How to Think like a Conceptual Photographer

Conceptual photography transforms abstract ideas into 2D form. These ideas could be a social commentary, personal or political statement, or emotion. It may seem like an intimidating field to get into, but it’s not as difficult as it might seem. Here are some tips to get you started:

#1 Get inspired

The first challenge is to find an idea. Try creating a list of the issues or ideas that inspire you, using your daily mood and your immediate environment as a catalyst. Analyze your emotions and try to translate then into a concept. What made you happy or angry today?

Conceptual photography makes use of a great number of symbols. Everyday objects can be transformed into props, so be sure to scan your surroundings for inspiration. A toy car, or a broken cookie might be the starting point of a great story.

#2 Put the message first

Simple conceptual images remove additional distractions, directing the viewer’s focus immediately to the idea. Try to create images that are easily interpreted, bearing in mind that personal interpretation is subjective. These images tend to be less technically demanding and more about the message you are trying to communicate.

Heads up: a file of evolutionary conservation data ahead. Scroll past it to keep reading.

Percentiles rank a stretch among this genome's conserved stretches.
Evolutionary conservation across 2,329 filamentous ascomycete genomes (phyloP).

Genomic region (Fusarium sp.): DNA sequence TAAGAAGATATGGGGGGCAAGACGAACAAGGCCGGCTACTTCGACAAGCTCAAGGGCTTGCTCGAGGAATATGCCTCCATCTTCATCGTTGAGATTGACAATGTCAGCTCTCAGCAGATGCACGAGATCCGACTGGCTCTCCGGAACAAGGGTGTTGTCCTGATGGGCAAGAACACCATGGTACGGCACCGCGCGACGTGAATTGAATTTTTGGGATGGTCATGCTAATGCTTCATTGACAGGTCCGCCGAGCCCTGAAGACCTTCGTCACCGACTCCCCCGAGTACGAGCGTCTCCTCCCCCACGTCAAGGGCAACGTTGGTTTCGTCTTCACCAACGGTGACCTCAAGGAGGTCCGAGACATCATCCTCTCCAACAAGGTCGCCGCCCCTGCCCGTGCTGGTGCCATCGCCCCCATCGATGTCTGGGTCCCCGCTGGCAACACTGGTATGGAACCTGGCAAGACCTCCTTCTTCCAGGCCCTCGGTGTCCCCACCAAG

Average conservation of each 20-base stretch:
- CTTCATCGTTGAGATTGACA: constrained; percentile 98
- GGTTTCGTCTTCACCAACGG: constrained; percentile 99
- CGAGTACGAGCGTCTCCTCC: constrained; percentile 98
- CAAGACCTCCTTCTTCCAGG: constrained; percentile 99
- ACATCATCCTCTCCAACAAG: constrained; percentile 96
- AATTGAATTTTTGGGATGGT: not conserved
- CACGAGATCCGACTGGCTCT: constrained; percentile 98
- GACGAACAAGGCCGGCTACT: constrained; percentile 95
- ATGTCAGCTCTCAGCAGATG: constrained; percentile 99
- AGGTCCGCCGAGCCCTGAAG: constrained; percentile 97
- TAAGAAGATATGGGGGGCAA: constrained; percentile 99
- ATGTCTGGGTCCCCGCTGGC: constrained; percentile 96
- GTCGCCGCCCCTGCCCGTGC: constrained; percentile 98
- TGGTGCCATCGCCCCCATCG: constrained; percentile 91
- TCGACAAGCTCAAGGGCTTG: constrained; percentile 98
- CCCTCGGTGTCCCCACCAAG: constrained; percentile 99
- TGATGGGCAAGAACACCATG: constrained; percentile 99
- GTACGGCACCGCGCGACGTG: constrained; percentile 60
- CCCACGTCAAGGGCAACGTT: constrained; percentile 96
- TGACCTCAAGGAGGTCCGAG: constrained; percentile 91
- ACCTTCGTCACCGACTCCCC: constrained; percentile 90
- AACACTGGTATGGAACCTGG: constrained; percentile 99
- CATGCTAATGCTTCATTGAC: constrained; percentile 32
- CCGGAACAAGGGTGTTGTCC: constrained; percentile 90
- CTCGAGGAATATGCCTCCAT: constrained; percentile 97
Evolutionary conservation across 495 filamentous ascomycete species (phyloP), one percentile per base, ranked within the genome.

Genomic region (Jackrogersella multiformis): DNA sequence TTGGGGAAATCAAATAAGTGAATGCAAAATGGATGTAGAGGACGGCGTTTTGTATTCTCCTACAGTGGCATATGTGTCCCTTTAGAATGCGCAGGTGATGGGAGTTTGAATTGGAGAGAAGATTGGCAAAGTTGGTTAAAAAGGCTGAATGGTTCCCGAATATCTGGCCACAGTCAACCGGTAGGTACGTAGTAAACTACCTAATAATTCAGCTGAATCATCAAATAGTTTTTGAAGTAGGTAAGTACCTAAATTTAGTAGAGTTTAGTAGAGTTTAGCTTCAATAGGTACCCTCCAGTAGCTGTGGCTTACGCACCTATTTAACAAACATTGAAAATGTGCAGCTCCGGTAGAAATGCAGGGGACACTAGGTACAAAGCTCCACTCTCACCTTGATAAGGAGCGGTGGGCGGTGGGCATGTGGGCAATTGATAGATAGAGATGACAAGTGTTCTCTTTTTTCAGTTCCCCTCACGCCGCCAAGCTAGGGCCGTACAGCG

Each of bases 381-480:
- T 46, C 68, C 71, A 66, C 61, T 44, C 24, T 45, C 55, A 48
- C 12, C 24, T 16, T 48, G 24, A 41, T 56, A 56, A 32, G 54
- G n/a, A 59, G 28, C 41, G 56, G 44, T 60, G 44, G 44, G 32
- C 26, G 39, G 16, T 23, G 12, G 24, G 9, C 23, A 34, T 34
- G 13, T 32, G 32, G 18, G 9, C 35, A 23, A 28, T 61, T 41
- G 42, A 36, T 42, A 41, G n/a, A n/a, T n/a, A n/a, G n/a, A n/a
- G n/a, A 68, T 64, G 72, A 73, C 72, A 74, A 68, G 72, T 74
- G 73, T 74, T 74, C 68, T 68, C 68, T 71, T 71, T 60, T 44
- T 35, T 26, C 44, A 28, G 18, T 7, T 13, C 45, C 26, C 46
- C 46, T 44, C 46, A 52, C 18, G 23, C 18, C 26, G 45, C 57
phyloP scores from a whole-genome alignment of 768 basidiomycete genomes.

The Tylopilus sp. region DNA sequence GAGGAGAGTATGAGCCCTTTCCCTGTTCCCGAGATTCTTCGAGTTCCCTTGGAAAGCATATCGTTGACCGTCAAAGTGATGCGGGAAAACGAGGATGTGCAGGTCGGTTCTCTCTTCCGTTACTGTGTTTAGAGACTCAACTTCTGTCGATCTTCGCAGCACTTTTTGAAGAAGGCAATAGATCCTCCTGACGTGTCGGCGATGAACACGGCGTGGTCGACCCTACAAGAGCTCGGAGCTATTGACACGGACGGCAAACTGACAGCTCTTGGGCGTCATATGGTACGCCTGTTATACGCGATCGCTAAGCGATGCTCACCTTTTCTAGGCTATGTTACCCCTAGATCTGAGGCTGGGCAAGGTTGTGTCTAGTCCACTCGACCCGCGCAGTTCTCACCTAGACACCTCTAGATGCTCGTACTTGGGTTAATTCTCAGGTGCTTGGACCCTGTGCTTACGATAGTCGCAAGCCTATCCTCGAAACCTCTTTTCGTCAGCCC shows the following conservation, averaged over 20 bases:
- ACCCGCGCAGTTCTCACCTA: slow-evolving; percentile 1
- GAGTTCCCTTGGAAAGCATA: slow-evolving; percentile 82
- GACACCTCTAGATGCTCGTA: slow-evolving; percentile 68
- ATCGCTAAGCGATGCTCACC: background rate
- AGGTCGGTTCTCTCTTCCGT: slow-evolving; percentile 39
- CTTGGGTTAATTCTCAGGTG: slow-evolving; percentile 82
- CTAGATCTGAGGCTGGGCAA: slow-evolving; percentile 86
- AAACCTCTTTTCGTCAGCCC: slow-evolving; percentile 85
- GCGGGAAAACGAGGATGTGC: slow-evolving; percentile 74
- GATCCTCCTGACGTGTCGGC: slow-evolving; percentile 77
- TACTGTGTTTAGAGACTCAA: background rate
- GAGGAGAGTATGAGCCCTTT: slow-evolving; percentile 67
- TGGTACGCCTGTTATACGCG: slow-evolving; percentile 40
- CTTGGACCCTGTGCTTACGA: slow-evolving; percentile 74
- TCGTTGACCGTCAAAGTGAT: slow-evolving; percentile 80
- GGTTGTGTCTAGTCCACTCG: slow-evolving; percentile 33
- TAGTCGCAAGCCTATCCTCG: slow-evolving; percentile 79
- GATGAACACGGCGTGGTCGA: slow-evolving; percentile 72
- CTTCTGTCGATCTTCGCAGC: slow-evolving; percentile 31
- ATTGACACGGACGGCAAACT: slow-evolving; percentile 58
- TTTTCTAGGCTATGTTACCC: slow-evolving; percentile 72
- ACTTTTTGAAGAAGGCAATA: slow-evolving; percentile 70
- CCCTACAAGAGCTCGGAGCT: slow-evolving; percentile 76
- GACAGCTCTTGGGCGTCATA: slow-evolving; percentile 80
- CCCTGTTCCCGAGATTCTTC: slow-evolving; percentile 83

Another approach is to overload the image with symbols, creating complex conceptual compositions. This can prove to be more work intensive, both for the photographer to prepare the shot and the viewer to interpret it all, but for certain messages it can be the best approach.

#3 Minimize post-production

Once you have an idea, you have to figure out how you want to translate it into an image. The overall aesthetic of your image will play a decisive role in the way your image will be perceived. A little research into the field of conceptual imagery can be useful to know what’s out there and what works well. Pay attention to the lighting, composition and crop of your image, to minimize corrections in post-production. As ever with stock photos, be sure to leave enough room in the frame for text (negative space).

The best conceptual images develop simple visceral solutions to complex ideas, usually with only a subtle bit of postproduction to make it a professional job. Here your technical skills are not what will make or break the image; it’s a good imagination and the ability to make people smile (or frown) from a supposedly simple image, loaded with symbolism.


Whether your images will be straightforward and easily accessible or subtle and ambiguous will depend on your motivation and personal style. As ever, focus on imagination and avoid clichés – originality is key!